Koyama et al
      • Koyama J.
      • Minamisawa M.
      • Sekijima Y.
      • Ikeda S.
      • Kozuka A.
      • Ebisawa S.
      • et al.
      Left ventricular deformation and torsion assessed by speckle-tracking echocardiography in patients with mutated transthyretin-associated cardiac amyloidosis and the effect of diflunisal on myocardial function.
      observed that predominant subendocardial deposition of amyloid protein decreases subendocardial LS in the early-to-middle stages of CA. However, once amyloid infiltration had affected the transmural and subepicardial layers (in the advanced stage), circumferential contraction was further impaired, and LV twist - an expression of the interaction between the LS and the CS values - worsened.
      We observed that twist values dropped progressively as ventricular function decreased (table 2); however, twist values in our patients with CA and LVEF 50% were similar to those considered normal (21.7 ± 6.1º) in previous studies
      • Mora V.
      • Roldan I.
      • Bertolin J.
      • Faga V.
      • Perez-Gil M.M.
      • Saad A.
      • et al.
      Influence of ventricular wringing on the preservation of left ventricular ejection fraction in cardiac amyloidosis.
      . In this way, only 41.3% (12/29) of our patients with LVEF 50% displayed twist values higher than those considered normal. Therefore, although there is obviously a direct relation between twist and LVEF
      • Mora V.
      • Roldan I.
      • Bertolin J.
      • Faga V.
      • Perez-Gil M.M.
      • Saad A.
      • et al.
      Influence of ventricular wringing on the preservation of left ventricular ejection fraction in cardiac amyloidosis.
      ,
      • Arts T.
      • Reneman R.S.
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      A model of the mechanics of the left ventricle.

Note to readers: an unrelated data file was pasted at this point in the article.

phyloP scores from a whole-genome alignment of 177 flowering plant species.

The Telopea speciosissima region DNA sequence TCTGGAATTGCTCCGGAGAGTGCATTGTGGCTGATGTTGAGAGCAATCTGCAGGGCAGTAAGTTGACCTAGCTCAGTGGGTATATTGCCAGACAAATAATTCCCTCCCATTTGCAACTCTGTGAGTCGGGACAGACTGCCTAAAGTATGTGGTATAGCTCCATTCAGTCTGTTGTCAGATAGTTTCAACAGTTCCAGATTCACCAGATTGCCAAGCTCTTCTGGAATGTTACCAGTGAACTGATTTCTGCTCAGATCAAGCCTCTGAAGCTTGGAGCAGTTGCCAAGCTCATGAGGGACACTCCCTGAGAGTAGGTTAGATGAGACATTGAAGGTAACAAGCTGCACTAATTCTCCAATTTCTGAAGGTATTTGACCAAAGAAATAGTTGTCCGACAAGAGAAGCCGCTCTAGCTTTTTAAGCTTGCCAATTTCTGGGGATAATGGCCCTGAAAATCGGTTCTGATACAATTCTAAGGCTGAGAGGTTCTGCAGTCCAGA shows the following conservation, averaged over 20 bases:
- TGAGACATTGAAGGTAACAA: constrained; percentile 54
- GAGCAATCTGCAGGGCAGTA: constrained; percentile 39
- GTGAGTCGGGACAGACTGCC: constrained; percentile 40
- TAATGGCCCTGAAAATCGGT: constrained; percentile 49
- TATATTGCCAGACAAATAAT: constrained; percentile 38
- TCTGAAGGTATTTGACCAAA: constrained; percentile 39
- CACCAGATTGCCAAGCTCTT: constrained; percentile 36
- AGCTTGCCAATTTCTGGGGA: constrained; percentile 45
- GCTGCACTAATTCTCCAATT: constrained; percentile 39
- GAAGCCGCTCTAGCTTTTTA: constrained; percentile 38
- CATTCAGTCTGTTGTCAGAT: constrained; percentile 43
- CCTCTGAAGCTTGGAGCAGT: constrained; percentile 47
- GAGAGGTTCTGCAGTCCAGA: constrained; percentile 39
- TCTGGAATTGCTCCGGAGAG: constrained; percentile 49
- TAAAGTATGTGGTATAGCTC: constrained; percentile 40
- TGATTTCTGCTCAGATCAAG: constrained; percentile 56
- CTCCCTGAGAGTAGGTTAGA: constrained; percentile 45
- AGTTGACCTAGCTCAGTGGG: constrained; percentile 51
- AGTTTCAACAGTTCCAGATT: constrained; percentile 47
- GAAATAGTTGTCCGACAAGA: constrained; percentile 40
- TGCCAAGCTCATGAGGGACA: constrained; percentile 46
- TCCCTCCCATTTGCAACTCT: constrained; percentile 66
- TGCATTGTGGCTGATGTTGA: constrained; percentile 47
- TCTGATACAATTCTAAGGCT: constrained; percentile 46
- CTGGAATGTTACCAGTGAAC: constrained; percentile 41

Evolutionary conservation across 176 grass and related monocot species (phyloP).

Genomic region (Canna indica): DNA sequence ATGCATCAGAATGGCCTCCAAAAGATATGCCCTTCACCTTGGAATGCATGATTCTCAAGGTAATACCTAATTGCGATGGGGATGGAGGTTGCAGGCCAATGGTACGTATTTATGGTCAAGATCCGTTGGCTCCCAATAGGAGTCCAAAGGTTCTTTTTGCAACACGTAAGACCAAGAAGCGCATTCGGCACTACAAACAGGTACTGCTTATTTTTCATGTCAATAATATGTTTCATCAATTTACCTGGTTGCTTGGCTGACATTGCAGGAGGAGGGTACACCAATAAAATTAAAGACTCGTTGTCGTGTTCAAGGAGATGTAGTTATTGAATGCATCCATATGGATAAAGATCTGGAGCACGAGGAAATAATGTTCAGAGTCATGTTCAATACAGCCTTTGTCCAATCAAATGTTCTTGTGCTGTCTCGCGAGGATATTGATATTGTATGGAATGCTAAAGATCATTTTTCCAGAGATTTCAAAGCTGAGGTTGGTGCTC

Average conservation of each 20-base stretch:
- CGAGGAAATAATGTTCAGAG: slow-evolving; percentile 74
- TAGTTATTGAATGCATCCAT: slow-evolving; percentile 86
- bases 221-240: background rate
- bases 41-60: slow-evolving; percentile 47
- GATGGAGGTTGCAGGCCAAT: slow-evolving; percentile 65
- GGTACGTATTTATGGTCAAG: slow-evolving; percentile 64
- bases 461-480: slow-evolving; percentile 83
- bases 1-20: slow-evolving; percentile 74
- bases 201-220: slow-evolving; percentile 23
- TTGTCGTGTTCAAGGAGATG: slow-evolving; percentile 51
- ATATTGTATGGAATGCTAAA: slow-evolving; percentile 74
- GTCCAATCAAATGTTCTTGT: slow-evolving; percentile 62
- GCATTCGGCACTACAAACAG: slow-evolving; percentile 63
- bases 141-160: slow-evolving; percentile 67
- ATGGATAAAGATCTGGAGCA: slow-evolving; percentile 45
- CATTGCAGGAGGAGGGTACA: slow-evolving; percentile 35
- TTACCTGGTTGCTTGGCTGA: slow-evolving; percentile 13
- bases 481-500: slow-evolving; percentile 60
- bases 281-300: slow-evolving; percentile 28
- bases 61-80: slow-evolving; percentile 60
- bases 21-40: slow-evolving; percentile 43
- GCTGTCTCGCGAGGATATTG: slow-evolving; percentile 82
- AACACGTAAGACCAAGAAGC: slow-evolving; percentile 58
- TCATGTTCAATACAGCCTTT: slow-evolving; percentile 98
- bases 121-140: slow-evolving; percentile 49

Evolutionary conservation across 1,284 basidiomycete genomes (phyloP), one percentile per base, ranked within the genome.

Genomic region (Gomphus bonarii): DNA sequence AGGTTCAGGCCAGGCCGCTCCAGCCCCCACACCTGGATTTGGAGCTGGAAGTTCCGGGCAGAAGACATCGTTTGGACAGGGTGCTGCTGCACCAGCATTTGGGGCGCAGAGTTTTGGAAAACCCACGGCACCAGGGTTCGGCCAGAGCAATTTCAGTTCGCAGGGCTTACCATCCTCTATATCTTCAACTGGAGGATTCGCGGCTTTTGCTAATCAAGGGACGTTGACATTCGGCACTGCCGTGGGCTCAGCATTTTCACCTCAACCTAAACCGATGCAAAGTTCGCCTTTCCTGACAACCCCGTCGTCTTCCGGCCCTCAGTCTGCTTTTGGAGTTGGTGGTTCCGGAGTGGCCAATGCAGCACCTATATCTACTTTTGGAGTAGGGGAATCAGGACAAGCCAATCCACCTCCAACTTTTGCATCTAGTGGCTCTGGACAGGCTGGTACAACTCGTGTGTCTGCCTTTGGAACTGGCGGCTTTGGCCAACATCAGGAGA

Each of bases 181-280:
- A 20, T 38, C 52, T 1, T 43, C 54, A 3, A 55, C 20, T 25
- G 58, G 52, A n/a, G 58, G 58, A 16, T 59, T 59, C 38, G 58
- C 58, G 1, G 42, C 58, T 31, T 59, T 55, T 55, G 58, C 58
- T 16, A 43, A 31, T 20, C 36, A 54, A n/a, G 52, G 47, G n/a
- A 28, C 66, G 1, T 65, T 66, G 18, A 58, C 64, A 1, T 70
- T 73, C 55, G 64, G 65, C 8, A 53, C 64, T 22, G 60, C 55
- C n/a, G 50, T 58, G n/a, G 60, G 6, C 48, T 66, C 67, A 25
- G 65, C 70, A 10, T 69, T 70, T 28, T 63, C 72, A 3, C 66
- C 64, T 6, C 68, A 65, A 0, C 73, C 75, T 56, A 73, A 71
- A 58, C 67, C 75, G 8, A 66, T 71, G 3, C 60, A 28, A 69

,
      • Ru¨ssel I.K.
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      , we can affirm that twist in isolation does not determine whether or not ventricular function is maintained in CA. Twist values were progressively lower as ventricular function decreased, and a rigid rotation appeared in 66.6% of patients with LVEF 40%, in whom negative values of twist were registered.
      We observed a strong positive relationship between DefI (wringing) and LVEF (r =0.75, p < 0.0001) (Table 2 and Figure 2). However, unlike twist, DefI values in patients with CA and LVEF 50% were above those considered normal (1.0 ± 0.3º/%)
      • Mora V.
      • Roldan I.
      • Bertolin J.
      • Faga V.
      • Perez-Gil M.M.
      • Saad A.
      • et al.
      Influence of ventricular wringing on the preservation of left ventricular ejection fraction in cardiac amyloidosis.
      . In this way, 96.5% (28/29) of our CA patients in whom LVEF 50% displayed DefI values higher than those considered normal. This greater capacity of wringing over twist for identifying patients with preserved ventricular function makes it a more suitable parameter to explain the maintenance of ventricular function in CA. A patient with preserved LVEF and decreased LS can present a normal or decreased twist; it is only when the twist is expressed per unit of longitudinal shortening (DefI) that it becomes evident that wringing has increased. Therefore, twist in isolation is a sign of rotational changes, but not of changes in the wringing that occur during ventricular systole as a consequence of the longitudinal shortening generated simultaneously with rotational movements
      • Mora V.
      • Roldan I.